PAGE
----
‘Climate-smart irrigated agriculture project’: Sri Lanka readying for climate change | Sunday Observer

‘Climate-smart irrigated agriculture project’: Sri Lanka readying for climate change

26 January, 2020
A tank which will be restored under the project

Climate change over the years has greatly affected the agriculture industry and farmers in Sri Lanka. Haphazard weather patterns, droughts, temperature changes and a number of other phenomena relating to climate change have left local farmers struggling negatively affecting their livelihoods. With adapting to climate change becoming top priority, a world bank funded project is now in the pipeline to assist farming communities to face new challenges brought on by climate change.

By June this year, in a bid to uplift agriculture in the country and to make the industry resilient to climate change the Ministry of Agriculture will commence the ‘Climate-smart irrigated agriculture project’. The project will seek to improve the climate resilience of farming communities in Sri Lanka and the productivity of irrigated agriculture in selected climatically vulnerable hotspot areas in Sri Lanka.

According to the Deputy Project Director, Dr. Priyantha Weerasinghe the basic idea is to assist farmers and uplift agriculture in areas that are most affected by climate change. Sri Lanka being in the 2nd spot on the Global Climate Vulnerability Index shows that it is a country most vulnerable to climate change and its impacts. “It is the country’s agriculture and those who are engaged in the industry that are most affected,” he said. According to Dr. Weerasinghe, the main issue faced by farmers due to climate change is the acute shortage of water. “Without water, they cannot do anything,” he said. Floods, shorter and more intensive rains along with temperature changes have also become major obstacles to farmers. “When the temperature changes it affects the growth of plants, how nutrients are absorbed and cause a host of other issues,” he pointed out. “The areas chosen for the implementation of the project were done so with these facts in mind.”

Six provinces and eleven districts within those provinces in the dry zones of the country have been chosen to benefit from the project. According to Dr. Weerasinghe, the areas were chosen following a participatory rural assessment. “It was after a rigorous analysis of data that these areas were identified as being the most affected,” he said.

The project focusing on irrigated agriculture is expected to mainly restore the irrigation infrastructure in these areas initially. According to Dr. Weerasinghe, the lack of funding and more focus on larger tanks have left smaller tanks and cascade systems used for centuries in disrepair. “If these are restored more water can be collected and it can also improve groundwater recharge,” he said. “We will also thereafter introduce more climate-smart options for agriculture which are available and have been tested under Sri Lankans to increase production thereby improving their livelihoods,” he said.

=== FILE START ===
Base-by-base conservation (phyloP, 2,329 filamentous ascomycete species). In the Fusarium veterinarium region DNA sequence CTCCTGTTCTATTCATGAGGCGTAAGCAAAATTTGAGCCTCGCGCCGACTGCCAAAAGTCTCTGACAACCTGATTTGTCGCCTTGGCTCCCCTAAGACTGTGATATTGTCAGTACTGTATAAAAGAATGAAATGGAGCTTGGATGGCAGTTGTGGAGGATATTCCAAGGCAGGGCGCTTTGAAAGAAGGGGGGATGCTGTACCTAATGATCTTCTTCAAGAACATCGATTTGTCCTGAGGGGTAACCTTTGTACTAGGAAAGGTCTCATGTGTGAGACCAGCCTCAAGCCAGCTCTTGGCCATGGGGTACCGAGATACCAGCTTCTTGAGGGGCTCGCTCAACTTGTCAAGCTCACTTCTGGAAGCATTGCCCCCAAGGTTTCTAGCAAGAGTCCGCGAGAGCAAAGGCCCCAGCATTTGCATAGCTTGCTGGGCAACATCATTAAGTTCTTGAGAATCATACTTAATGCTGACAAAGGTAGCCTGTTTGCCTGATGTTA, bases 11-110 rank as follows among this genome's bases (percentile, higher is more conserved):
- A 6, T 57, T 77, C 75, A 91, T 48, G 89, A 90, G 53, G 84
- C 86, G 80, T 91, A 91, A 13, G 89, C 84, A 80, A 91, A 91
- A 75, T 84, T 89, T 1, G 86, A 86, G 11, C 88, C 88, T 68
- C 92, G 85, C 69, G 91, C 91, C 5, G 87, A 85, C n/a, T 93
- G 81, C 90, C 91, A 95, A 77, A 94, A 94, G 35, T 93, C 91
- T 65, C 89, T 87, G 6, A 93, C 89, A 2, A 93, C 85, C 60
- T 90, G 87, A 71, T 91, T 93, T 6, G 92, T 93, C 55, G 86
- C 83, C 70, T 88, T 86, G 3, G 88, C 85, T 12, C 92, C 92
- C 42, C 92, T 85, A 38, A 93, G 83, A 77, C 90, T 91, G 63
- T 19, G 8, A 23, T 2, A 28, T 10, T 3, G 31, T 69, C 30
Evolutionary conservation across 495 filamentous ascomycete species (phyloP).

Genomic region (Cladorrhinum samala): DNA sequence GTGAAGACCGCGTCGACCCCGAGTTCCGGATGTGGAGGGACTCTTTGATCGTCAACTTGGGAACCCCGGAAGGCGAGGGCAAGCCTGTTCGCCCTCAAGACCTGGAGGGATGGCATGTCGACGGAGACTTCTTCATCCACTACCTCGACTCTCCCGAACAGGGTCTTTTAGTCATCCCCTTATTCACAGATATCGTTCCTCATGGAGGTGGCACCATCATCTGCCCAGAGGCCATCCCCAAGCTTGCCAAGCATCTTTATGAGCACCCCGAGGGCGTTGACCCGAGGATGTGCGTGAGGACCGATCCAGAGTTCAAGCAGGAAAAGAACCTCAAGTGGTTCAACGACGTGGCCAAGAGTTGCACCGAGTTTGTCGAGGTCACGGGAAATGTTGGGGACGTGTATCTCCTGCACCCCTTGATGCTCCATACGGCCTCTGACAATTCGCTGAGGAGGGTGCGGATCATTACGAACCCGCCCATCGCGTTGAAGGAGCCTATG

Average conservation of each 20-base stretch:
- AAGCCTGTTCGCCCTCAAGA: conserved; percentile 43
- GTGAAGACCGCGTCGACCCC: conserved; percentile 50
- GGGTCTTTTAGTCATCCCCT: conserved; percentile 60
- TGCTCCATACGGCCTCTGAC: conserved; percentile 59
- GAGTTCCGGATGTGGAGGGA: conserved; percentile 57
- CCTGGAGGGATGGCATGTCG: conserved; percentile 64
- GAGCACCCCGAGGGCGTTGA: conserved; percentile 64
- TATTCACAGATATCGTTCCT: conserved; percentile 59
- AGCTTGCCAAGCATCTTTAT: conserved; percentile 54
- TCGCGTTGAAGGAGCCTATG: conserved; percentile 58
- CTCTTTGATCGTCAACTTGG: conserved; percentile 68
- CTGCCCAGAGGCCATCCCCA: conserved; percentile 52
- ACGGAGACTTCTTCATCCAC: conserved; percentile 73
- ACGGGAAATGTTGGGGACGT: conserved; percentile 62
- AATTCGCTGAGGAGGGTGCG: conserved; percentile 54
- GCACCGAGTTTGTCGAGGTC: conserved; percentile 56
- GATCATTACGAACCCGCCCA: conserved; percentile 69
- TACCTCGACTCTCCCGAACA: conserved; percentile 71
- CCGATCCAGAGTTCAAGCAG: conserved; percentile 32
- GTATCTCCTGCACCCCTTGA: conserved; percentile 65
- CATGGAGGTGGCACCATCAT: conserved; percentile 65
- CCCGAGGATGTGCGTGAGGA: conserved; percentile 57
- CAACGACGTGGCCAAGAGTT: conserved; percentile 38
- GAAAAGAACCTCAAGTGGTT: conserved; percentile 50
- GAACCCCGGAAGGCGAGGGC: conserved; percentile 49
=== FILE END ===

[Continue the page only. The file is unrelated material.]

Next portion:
Taking the project further following the restoration of the tanks and cascade systems the Ministry will also assist the farmer to establish market linkages. Prior to this, they will be advised to grow climate-resilient crops while producer groups for farmers growing a particular crop will be established. “Through this initiative, we hope to overcome one of the main challenges faced by the local industry which is to enter the international markets,” he said. The latest technology will be introduced to ensure higher product quality while producer groups will be assisted by linking them to markets. The project will also provide solutions to other common issues such as an excess in produce as seen in recent times.

According to Dr. Weerasinghe despite the creation of mobile apps for the purpose, awareness among farmers remains low. “We will address these issues,” he assured.

While the project was initially estimated to benefit 50,000 individuals, Dr. Weerasinghe says the numbers have now increased following the participatory rural assessment carried out. The novelty of this five-year-long project Dr. Weerasinghe said is the bottom to top-level approach being taken by the project team. “We discussed with the farmers as to what their needs are and the plan will be drawn up according to their needs and ideas.This way we can be of better service to them” he said.

For example, according to Dr. Weerasinghe, some have suggested the restoration of tanks in areas belonging to the Department of Forests and the Department of Wildlife Conservation to stop wildlife from entering villages in search of water. “We are ready to do this under the project if these departments permit,” he said.

While the project is to enter its initial stage, which will see a plan being drawn according to the findings of the preliminary rural assessment, Dr. Weerasinghe said field activities will likely commence in June this year.

Explaining the importance and timeliness of the project Dr. Weerasinghe stressed that agriculture production will decrease drastically and affect the livelihoods of local farmers if they do not successfully adapt to climate change soon. “They do seem to understand that rainfall patterns, duration and new diseases along with sudden pest outbreaks are part of climate change, however, the farmers are struggling as they are unsure how to cope,” he said.

According to Dr. Weerasinghe, agriculture communities will have to be guided and all stakeholders will have to join hands to overcome the various issues. “One project cannot do this alone,” he said. “They need to be guided. All stake-holders must join hands to educate them. They must work with all agencies and learn new things while sharing their traditional knowledge as well” he added.

Pix: Hirantha Gunathilake and Ministry of Agriculture